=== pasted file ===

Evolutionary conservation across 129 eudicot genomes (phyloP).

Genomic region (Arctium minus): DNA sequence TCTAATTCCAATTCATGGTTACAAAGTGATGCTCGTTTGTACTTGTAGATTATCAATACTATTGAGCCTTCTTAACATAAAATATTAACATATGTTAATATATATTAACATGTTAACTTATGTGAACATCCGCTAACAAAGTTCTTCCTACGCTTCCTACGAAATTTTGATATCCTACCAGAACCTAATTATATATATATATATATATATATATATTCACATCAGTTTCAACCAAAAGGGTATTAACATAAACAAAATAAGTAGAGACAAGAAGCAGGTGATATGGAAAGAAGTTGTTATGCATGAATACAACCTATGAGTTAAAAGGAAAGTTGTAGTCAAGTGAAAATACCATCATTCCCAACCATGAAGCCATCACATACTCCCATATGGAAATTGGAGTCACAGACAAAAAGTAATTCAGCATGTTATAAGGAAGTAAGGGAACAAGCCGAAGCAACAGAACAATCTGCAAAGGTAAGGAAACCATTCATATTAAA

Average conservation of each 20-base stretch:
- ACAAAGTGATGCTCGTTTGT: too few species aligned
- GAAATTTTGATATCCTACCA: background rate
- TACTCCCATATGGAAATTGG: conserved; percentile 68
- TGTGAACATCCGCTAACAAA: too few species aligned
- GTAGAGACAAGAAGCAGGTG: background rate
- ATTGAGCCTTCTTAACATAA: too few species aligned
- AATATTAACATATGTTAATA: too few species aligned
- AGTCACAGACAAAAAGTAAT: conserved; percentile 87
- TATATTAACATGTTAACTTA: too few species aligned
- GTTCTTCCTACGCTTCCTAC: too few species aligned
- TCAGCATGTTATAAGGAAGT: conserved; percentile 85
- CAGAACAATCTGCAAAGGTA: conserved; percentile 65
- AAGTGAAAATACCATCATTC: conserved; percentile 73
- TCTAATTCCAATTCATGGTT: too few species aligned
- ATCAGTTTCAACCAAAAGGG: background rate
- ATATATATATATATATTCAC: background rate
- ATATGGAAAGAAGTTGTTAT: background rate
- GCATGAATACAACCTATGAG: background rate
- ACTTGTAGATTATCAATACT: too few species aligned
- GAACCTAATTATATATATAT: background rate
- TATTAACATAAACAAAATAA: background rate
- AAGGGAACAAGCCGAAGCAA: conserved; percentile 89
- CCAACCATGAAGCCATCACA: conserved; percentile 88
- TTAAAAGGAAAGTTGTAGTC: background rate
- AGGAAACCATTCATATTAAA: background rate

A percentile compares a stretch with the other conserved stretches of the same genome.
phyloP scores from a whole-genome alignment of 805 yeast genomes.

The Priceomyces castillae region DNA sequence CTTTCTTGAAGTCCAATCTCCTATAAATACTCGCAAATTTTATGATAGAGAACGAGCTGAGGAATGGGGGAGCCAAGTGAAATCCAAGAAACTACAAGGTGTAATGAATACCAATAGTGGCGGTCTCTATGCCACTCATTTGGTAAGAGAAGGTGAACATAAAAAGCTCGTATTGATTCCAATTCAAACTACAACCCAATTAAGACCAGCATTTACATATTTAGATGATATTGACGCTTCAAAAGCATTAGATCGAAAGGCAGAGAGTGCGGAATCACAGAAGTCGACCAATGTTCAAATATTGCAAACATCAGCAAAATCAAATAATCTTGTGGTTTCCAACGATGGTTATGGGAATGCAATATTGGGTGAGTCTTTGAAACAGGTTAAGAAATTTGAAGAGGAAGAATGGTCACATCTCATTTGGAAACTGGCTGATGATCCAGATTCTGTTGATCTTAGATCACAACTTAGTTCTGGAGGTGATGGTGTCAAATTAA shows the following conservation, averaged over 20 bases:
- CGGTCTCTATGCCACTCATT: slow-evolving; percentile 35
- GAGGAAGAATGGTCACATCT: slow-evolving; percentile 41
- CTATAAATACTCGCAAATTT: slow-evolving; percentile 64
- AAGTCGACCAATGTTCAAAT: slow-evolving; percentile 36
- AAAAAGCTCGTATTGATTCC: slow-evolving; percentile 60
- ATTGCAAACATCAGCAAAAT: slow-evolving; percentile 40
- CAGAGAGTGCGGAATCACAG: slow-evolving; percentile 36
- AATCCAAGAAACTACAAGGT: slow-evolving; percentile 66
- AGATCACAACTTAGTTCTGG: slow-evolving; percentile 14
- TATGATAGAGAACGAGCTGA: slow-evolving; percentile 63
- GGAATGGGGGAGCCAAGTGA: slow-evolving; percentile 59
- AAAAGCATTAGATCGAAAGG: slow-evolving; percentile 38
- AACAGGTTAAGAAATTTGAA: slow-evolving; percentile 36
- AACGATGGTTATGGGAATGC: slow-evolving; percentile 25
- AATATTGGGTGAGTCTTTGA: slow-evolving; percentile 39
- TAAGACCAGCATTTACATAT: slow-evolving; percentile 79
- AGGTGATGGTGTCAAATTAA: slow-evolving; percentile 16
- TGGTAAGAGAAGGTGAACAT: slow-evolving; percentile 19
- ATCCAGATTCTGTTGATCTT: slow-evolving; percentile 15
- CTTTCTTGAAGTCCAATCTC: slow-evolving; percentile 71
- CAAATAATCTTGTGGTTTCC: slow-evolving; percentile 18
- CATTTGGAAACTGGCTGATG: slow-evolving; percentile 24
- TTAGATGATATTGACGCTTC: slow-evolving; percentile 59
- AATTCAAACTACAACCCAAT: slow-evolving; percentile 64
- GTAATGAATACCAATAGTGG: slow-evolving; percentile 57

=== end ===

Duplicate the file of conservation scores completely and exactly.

Evolutionary conservation across 129 eudicot genomes (phyloP).

Genomic region (Arctium minus): DNA sequence TCTAATTCCAATTCATGGTTACAAAGTGATGCTCGTTTGTACTTGTAGATTATCAATACTATTGAGCCTTCTTAACATAAAATATTAACATATGTTAATATATATTAACATGTTAACTTATGTGAACATCCGCTAACAAAGTTCTTCCTACGCTTCCTACGAAATTTTGATATCCTACCAGAACCTAATTATATATATATATATATATATATATATTCACATCAGTTTCAACCAAAAGGGTATTAACATAAACAAAATAAGTAGAGACAAGAAGCAGGTGATATGGAAAGAAGTTGTTATGCATGAATACAACCTATGAGTTAAAAGGAAAGTTGTAGTCAAGTGAAAATACCATCATTCCCAACCATGAAGCCATCACATACTCCCATATGGAAATTGGAGTCACAGACAAAAAGTAATTCAGCATGTTATAAGGAAGTAAGGGAACAAGCCGAAGCAACAGAACAATCTGCAAAGGTAAGGAAACCATTCATATTAAA

Average conservation of each 20-base stretch:
- ACAAAGTGATGCTCGTTTGT: too few species aligned
- GAAATTTTGATATCCTACCA: background rate
- TACTCCCATATGGAAATTGG: conserved; percentile 68
- TGTGAACATCCGCTAACAAA: too few species aligned
- GTAGAGACAAGAAGCAGGTG: background rate
- ATTGAGCCTTCTTAACATAA: too few species aligned
- AATATTAACATATGTTAATA: too few species aligned
- AGTCACAGACAAAAAGTAAT: conserved; percentile 87
- TATATTAACATGTTAACTTA: too few species aligned
- GTTCTTCCTACGCTTCCTAC: too few species aligned
- TCAGCATGTTATAAGGAAGT: conserved; percentile 85
- CAGAACAATCTGCAAAGGTA: conserved; percentile 65
- AAGTGAAAATACCATCATTC: conserved; percentile 73
- TCTAATTCCAATTCATGGTT: too few species aligned
- ATCAGTTTCAACCAAAAGGG: background rate
- ATATATATATATATATTCAC: background rate
- ATATGGAAAGAAGTTGTTAT: background rate
- GCATGAATACAACCTATGAG: background rate
- ACTTGTAGATTATCAATACT: too few species aligned
- GAACCTAATTATATATATAT: background rate
- TATTAACATAAACAAAATAA: background rate
- AAGGGAACAAGCCGAAGCAA: conserved; percentile 89
- CCAACCATGAAGCCATCACA: conserved; percentile 88
- TTAAAAGGAAAGTTGTAGTC: background rate
- AGGAAACCATTCATATTAAA: background rate

A percentile compares a stretch with the other conserved stretches of the same genome.
phyloP scores from a whole-genome alignment of 805 yeast genomes.

The Priceomyces castillae region DNA sequence CTTTCTTGAAGTCCAATCTCCTATAAATACTCGCAAATTTTATGATAGAGAACGAGCTGAGGAATGGGGGAGCCAAGTGAAATCCAAGAAACTACAAGGTGTAATGAATACCAATAGTGGCGGTCTCTATGCCACTCATTTGGTAAGAGAAGGTGAACATAAAAAGCTCGTATTGATTCCAATTCAAACTACAACCCAATTAAGACCAGCATTTACATATTTAGATGATATTGACGCTTCAAAAGCATTAGATCGAAAGGCAGAGAGTGCGGAATCACAGAAGTCGACCAATGTTCAAATATTGCAAACATCAGCAAAATCAAATAATCTTGTGGTTTCCAACGATGGTTATGGGAATGCAATATTGGGTGAGTCTTTGAAACAGGTTAAGAAATTTGAAGAGGAAGAATGGTCACATCTCATTTGGAAACTGGCTGATGATCCAGATTCTGTTGATCTTAGATCACAACTTAGTTCTGGAGGTGATGGTGTCAAATTAA shows the following conservation, averaged over 20 bases:
- CGGTCTCTATGCCACTCATT: slow-evolving; percentile 35
- GAGGAAGAATGGTCACATCT: slow-evolving; percentile 41
- CTATAAATACTCGCAAATTT: slow-evolving; percentile 64
- AAGTCGACCAATGTTCAAAT: slow-evolving; percentile 36
- AAAAAGCTCGTATTGATTCC: slow-evolving; percentile 60
- ATTGCAAACATCAGCAAAAT: slow-evolving; percentile 40
- CAGAGAGTGCGGAATCACAG: slow-evolving; percentile 36
- AATCCAAGAAACTACAAGGT: slow-evolving; percentile 66
- AGATCACAACTTAGTTCTGG: slow-evolving; percentile 14
- TATGATAGAGAACGAGCTGA: slow-evolving; percentile 63
- GGAATGGGGGAGCCAAGTGA: slow-evolving; percentile 59
- AAAAGCATTAGATCGAAAGG: slow-evolving; percentile 38
- AACAGGTTAAGAAATTTGAA: slow-evolving; percentile 36
- AACGATGGTTATGGGAATGC: slow-evolving; percentile 25
- AATATTGGGTGAGTCTTTGA: slow-evolving; percentile 39
- TAAGACCAGCATTTACATAT: slow-evolving; percentile 79
- AGGTGATGGTGTCAAATTAA: slow-evolving; percentile 16
- TGGTAAGAGAAGGTGAACAT: slow-evolving; percentile 19
- ATCCAGATTCTGTTGATCTT: slow-evolving; percentile 15
- CTTTCTTGAAGTCCAATCTC: slow-evolving; percentile 71
- CAAATAATCTTGTGGTTTCC: slow-evolving; percentile 18
- CATTTGGAAACTGGCTGATG: slow-evolving; percentile 24
- TTAGATGATATTGACGCTTC: slow-evolving; percentile 59
- AATTCAAACTACAACCCAAT: slow-evolving; percentile 64
- GTAATGAATACCAATAGTGG: slow-evolving; percentile 57